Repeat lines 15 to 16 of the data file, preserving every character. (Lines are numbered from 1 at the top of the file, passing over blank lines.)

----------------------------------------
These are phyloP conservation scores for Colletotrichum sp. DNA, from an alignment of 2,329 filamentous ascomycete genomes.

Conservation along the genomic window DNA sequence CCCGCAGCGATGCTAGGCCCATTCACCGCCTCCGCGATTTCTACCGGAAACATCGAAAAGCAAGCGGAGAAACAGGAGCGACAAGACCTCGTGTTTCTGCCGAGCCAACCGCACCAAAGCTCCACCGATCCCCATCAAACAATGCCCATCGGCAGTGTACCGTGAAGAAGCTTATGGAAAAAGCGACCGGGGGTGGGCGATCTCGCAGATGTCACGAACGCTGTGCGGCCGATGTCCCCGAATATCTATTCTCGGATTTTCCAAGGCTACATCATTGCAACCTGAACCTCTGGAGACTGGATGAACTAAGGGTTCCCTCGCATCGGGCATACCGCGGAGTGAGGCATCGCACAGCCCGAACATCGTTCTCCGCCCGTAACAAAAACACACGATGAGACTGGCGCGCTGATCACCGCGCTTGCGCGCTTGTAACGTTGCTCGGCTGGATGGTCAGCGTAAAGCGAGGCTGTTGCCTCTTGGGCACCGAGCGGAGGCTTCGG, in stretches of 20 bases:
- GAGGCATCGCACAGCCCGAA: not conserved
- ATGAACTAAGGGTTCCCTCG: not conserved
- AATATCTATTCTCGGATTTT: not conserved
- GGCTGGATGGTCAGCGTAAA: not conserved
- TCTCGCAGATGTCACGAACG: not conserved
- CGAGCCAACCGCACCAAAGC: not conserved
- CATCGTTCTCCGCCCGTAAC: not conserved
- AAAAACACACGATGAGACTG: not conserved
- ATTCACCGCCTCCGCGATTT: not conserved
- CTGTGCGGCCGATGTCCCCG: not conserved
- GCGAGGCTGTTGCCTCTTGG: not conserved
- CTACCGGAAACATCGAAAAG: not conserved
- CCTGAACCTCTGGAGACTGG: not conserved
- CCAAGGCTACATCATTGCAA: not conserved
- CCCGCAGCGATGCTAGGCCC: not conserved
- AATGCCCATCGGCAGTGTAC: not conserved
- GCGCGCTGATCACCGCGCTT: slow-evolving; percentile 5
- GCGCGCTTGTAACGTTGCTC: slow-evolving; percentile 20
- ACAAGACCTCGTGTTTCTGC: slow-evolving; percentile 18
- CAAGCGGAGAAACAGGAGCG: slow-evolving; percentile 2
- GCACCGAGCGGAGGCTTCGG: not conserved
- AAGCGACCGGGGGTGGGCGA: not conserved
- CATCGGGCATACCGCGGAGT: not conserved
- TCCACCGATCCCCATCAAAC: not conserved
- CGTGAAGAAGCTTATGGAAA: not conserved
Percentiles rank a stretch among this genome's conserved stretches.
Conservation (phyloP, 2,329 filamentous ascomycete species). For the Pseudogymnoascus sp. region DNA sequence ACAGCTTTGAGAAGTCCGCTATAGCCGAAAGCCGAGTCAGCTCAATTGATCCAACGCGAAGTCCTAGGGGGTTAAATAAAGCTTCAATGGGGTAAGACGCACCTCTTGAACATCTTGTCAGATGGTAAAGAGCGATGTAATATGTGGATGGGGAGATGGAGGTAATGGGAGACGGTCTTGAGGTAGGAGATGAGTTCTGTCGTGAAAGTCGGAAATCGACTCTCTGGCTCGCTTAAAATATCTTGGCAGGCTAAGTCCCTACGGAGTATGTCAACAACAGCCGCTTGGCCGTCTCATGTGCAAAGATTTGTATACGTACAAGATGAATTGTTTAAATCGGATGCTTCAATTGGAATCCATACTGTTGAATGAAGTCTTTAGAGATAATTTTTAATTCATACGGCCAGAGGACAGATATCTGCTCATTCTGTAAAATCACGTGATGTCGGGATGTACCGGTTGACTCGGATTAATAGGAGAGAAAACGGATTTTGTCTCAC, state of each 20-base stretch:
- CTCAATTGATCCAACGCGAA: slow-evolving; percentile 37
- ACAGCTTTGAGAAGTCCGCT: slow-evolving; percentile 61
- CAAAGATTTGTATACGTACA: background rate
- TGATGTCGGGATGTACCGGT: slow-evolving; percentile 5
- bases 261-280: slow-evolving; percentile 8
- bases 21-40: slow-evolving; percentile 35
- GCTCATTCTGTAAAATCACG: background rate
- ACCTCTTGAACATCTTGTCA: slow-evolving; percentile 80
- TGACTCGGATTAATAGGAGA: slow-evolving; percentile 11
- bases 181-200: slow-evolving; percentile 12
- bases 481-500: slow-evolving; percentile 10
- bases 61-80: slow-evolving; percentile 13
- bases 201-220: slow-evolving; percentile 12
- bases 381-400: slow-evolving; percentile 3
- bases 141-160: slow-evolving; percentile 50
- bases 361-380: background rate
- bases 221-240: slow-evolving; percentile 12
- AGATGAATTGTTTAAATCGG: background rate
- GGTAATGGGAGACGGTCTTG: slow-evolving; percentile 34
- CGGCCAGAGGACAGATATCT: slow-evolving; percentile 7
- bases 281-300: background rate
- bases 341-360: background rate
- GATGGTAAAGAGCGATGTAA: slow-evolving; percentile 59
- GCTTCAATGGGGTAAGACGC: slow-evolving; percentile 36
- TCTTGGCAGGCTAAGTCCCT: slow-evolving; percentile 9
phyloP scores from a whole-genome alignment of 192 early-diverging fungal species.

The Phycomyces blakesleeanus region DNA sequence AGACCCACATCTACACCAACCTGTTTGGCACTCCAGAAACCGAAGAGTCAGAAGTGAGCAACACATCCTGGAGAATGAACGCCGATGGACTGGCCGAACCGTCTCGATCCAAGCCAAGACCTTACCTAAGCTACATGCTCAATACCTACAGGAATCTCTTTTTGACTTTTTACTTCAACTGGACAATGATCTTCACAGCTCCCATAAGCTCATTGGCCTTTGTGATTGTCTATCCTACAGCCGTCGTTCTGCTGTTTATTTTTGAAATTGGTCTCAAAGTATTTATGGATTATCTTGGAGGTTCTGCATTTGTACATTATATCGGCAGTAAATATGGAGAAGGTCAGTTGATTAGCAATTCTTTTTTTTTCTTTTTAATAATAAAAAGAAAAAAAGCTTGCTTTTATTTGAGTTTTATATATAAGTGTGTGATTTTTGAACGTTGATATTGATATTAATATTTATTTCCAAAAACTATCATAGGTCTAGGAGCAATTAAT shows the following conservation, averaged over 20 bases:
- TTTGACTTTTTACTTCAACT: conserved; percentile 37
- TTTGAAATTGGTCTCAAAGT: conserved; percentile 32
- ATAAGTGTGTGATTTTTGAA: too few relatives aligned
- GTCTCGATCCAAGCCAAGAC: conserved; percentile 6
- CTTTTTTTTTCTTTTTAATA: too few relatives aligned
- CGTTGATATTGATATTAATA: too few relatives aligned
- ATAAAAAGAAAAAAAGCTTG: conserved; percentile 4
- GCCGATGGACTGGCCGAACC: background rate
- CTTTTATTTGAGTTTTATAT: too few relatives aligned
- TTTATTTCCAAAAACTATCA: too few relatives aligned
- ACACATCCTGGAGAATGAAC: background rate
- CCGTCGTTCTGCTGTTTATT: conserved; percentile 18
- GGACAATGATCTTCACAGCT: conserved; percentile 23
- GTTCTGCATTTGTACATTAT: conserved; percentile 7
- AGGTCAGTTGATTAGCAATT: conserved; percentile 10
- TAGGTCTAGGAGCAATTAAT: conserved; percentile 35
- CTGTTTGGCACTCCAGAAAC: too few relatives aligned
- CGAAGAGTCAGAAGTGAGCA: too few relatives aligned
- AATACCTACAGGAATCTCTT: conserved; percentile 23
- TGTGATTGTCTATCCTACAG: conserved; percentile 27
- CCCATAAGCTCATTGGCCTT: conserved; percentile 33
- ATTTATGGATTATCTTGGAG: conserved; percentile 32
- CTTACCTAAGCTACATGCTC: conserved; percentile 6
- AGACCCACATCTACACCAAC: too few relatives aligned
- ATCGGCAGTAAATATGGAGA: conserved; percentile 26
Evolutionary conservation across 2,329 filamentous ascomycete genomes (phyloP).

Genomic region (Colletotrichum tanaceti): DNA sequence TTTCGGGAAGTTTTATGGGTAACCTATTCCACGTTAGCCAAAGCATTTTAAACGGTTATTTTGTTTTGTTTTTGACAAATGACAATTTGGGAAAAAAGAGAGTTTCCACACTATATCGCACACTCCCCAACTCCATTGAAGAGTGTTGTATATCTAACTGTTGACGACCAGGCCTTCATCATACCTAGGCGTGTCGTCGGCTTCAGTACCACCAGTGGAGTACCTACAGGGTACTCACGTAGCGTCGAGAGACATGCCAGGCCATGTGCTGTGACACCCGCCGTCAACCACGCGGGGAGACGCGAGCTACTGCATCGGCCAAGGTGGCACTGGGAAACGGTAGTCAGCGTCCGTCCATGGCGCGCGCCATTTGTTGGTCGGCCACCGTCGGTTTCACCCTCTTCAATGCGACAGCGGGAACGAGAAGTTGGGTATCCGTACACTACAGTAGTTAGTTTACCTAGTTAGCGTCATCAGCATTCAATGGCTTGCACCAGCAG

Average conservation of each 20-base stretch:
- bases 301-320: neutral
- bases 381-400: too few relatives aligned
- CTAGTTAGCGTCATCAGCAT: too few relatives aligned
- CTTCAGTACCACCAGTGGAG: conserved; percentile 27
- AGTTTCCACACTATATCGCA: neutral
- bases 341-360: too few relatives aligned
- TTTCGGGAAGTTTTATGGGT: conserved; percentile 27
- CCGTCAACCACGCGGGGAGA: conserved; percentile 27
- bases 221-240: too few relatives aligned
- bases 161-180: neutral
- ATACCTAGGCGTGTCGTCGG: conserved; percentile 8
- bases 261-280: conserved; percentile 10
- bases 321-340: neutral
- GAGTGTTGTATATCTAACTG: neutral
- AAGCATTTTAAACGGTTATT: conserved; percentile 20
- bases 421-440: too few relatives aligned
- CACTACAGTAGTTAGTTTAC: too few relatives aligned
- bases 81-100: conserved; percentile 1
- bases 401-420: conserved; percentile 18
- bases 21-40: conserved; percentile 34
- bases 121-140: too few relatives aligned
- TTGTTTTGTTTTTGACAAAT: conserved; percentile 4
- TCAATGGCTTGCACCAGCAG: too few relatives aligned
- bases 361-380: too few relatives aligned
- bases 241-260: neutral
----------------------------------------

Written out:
- CCTGAACCTCTGGAGACTGG: not conserved
- CCAAGGCTACATCATTGCAA: not conserved